Bellomo, T. S. (2009b, December). Morphological analysis as a vocabulary strategy for L1 and L2 college preparatory students. TESL-EJ 13(3), 27pp. (pdf available online, here)

Carlisle, J. F. (2003). Morphology matters in learning to read: A commentary. Reading Psychology, 24, 291-322.

Howards, M. (1964). How easy are ‘easy’ words? Journal of Experimental Education, 32(4), 377-382.

Just, M. A., & Carpenter, P. A. (1987). The psychology of reading language comprehension. Newton, MA: Allyn and Bacon.

Nagy, W. E., & Anderson, R. C. (1984). How many words are there in printed school English? Reading Research Quarterly, 19(3), 304-330.

Nation, I. S. P. (2001). Learning vocabulary in another language. Cambridge: University Press.

Venezky, R. L. (1967, Spring). English orthography: Its graphical structure and its relation to sound. Reading Research Quarterly, 2(3), 75-105.

White, T. G., Power, M. A., & White, S. (1989). Morphological analysis: Implications for teaching and understanding vocabulary growth. Reading Research Quarterly, 24(3), 283-304.


  1. Thanks to Tom Bellomo for this post and Susan for providing the forum for it to be posted! I'm always pleased to see instruction which targets learning how to identify the meaning cues marked by the consistent spelling of morphemes within complex words despite pronunciation shifts. The quote from Venezky is one of my favourites! He effectively points to the order of English spelling when the interrelation of morphology and phonology is accepted as a foundational principle of how spelling works. I'm still amazed by the fact that linguists like Venezky made this point at least as early as 1967 but morphology has only fairly recently become an important topic in research on literacy learning and instruction!

    Since Dr. Bollemo focuses on the recognition of the consistent spelling of morphemes across derivations, I thought I'd add a comment on the usefulness of the linguistic tool of the orthographic word sum for developing learners' ability to recognize written morphemes within complex words. The word sum can be used right from Grade 1 to help children build their awareness of how the spelling of morphemes marks meaningful connections across words. Teachers can use word sums in fun activities to help children see how the spelling of bases, prefixes and suffixes build words and show links between related words. Consider how the following word sums help show the link between these words built on the base with the spelling 'heal' even when the pronunciation of that base changes. (Note the double dash should be an arrow.)

    heal + ing -- healing
    heal + ed -- healed
    heal + th -- health
    heal + th + y -- healthy
    un + heal + th + y -- unhealthy

    Word sums also help learners understand the morphological connections between related words even when suffixing conventions lead to spelling changes where a suffix is added to a base or stem. For example:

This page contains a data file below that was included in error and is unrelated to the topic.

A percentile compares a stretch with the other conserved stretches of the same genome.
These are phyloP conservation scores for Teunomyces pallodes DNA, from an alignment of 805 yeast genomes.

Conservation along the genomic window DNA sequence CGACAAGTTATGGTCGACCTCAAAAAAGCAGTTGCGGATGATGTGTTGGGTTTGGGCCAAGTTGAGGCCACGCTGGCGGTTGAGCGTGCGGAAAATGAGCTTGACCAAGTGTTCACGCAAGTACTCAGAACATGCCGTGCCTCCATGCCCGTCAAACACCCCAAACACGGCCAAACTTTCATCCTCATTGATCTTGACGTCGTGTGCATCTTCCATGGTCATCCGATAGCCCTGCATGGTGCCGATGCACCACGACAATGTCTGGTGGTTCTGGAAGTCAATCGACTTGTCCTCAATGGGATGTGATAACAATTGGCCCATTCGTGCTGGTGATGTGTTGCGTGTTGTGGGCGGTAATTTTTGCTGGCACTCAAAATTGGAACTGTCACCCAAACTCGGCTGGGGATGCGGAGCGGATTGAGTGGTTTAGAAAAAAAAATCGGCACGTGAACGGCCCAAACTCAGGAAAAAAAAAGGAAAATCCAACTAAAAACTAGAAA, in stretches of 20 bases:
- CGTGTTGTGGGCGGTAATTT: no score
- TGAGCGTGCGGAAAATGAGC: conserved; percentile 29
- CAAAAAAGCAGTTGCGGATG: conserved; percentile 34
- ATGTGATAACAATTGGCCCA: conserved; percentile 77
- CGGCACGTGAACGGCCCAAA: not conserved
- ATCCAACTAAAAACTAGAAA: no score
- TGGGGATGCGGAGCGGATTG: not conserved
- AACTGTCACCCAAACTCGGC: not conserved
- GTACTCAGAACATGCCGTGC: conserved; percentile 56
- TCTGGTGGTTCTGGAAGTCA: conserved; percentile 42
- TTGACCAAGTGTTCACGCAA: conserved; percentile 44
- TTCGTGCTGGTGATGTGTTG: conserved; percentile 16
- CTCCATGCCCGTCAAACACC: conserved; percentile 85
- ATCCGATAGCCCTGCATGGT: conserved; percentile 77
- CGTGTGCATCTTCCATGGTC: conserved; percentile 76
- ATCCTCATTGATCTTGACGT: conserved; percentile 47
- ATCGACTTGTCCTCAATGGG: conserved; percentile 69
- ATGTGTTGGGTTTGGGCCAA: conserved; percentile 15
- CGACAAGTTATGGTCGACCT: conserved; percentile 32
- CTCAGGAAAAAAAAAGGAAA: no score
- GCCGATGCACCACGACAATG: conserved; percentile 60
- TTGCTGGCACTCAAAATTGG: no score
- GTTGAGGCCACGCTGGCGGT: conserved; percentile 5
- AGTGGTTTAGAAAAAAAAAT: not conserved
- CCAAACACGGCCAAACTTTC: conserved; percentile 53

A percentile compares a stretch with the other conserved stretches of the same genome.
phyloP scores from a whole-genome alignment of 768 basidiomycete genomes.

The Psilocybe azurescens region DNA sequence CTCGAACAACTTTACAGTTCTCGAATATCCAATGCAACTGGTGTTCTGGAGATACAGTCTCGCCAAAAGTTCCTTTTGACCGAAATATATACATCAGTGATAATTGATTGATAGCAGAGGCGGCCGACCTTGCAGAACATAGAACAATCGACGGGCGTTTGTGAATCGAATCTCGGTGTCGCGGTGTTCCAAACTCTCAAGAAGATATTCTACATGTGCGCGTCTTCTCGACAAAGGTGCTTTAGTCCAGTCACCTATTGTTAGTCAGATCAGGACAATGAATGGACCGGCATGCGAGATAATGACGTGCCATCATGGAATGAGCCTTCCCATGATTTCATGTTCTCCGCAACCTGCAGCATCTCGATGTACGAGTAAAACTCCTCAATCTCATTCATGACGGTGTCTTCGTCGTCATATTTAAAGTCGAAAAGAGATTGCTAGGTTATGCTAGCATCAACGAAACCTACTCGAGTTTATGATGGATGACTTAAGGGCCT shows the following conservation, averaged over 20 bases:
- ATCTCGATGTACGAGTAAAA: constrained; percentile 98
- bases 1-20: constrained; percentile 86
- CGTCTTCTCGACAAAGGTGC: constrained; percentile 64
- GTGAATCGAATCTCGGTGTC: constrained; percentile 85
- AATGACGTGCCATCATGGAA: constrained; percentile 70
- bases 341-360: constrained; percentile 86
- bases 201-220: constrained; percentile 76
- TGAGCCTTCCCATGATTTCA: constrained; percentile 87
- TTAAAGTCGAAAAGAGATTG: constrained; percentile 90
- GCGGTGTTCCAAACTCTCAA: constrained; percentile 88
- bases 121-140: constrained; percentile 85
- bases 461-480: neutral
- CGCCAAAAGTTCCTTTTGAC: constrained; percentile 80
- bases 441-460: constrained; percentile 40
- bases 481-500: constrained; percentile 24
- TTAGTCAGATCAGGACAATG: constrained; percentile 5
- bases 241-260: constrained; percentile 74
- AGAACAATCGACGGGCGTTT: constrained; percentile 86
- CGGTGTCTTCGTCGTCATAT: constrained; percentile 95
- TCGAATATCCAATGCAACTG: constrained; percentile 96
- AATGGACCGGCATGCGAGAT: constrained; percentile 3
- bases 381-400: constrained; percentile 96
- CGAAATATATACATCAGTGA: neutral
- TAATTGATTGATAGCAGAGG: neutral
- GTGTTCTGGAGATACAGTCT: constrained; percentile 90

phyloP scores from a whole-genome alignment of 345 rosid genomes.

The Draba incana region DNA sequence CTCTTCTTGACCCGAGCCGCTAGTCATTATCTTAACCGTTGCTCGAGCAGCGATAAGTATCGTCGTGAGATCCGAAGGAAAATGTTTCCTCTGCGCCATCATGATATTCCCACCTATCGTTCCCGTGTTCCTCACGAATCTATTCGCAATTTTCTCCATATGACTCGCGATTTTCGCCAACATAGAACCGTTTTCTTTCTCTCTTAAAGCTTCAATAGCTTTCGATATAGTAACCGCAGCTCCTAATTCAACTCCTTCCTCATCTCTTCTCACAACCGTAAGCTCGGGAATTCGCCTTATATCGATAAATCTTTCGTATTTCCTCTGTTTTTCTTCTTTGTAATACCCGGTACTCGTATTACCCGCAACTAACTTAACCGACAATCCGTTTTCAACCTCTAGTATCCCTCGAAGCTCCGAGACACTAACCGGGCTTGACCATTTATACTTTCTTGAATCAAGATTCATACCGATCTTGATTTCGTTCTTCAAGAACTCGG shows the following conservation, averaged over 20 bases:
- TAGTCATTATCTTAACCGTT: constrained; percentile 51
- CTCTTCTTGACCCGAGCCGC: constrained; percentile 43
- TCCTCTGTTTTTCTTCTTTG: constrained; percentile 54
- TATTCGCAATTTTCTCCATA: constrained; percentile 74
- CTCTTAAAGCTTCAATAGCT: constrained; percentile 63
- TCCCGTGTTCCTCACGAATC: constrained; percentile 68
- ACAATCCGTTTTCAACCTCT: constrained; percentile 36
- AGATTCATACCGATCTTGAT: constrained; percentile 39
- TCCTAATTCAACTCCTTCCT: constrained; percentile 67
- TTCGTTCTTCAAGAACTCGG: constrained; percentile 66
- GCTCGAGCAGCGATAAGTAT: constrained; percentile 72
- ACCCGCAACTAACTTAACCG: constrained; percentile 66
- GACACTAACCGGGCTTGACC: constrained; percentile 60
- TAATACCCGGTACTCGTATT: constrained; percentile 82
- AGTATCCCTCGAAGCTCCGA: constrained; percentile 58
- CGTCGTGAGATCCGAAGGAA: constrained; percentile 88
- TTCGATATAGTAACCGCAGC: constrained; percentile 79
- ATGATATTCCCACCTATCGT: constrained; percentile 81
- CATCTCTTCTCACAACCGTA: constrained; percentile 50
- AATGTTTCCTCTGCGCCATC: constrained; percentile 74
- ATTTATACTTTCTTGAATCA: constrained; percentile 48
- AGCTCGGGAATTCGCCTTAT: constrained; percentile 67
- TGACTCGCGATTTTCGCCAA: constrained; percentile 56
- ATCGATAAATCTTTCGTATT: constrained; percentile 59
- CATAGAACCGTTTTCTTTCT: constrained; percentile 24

hop(p) + ing -- hopping
    hope/ + ing -- hoping
    try/i + tries -- tries

    Dr. Bollemo rightly points out that there are reasons for the variation of duct/duce in the set of words he presents with this base. With the word sum, it becomes much easier to use the set of words he provides to learn about this special kind of base called a 'twin base'.

    If you are interested, you can watch a video of a Grade 5/6 class being introduced (intro + duce/ + ed) to this concept with the help of word sums and a word matrix. One reason I could not resist pointing to this video is that this lesson just happened to use exactly this twin base duct/duce to introduce this concept!

    Below is the link to part 1 of this lesson. If you are interested, you will have no difficulty finding part 2.

    Thanks again!

  2. Good morning, Pete. I agree with you; the word sum is a useful tool for deconstructing morphologically complex words. I think it could help with transfer of learning, too: In primary grades, students learn to write a number in expanded notation in math class and, similarly, with the word sum operation, they learn to write a complex word in a form of expanded notation. Thus, perhaps we are teaching students a way of thinking about complex ideas that could also transfer to a number of other topics, such as sentence analysis, paragraph analysis, discourse analysis, historical analysis, complex problem solving, etc.

    Thanks, Tom, for the interesting post.

  3. Tom Bellomo11/02/2010

    Thanks, Pete, for your explication regarding "word sums" and for the link you furnished. I copied the link address and pasted it in an email to my grad cohort; many of them teach in the k - 6 environment. Timely response, thank you!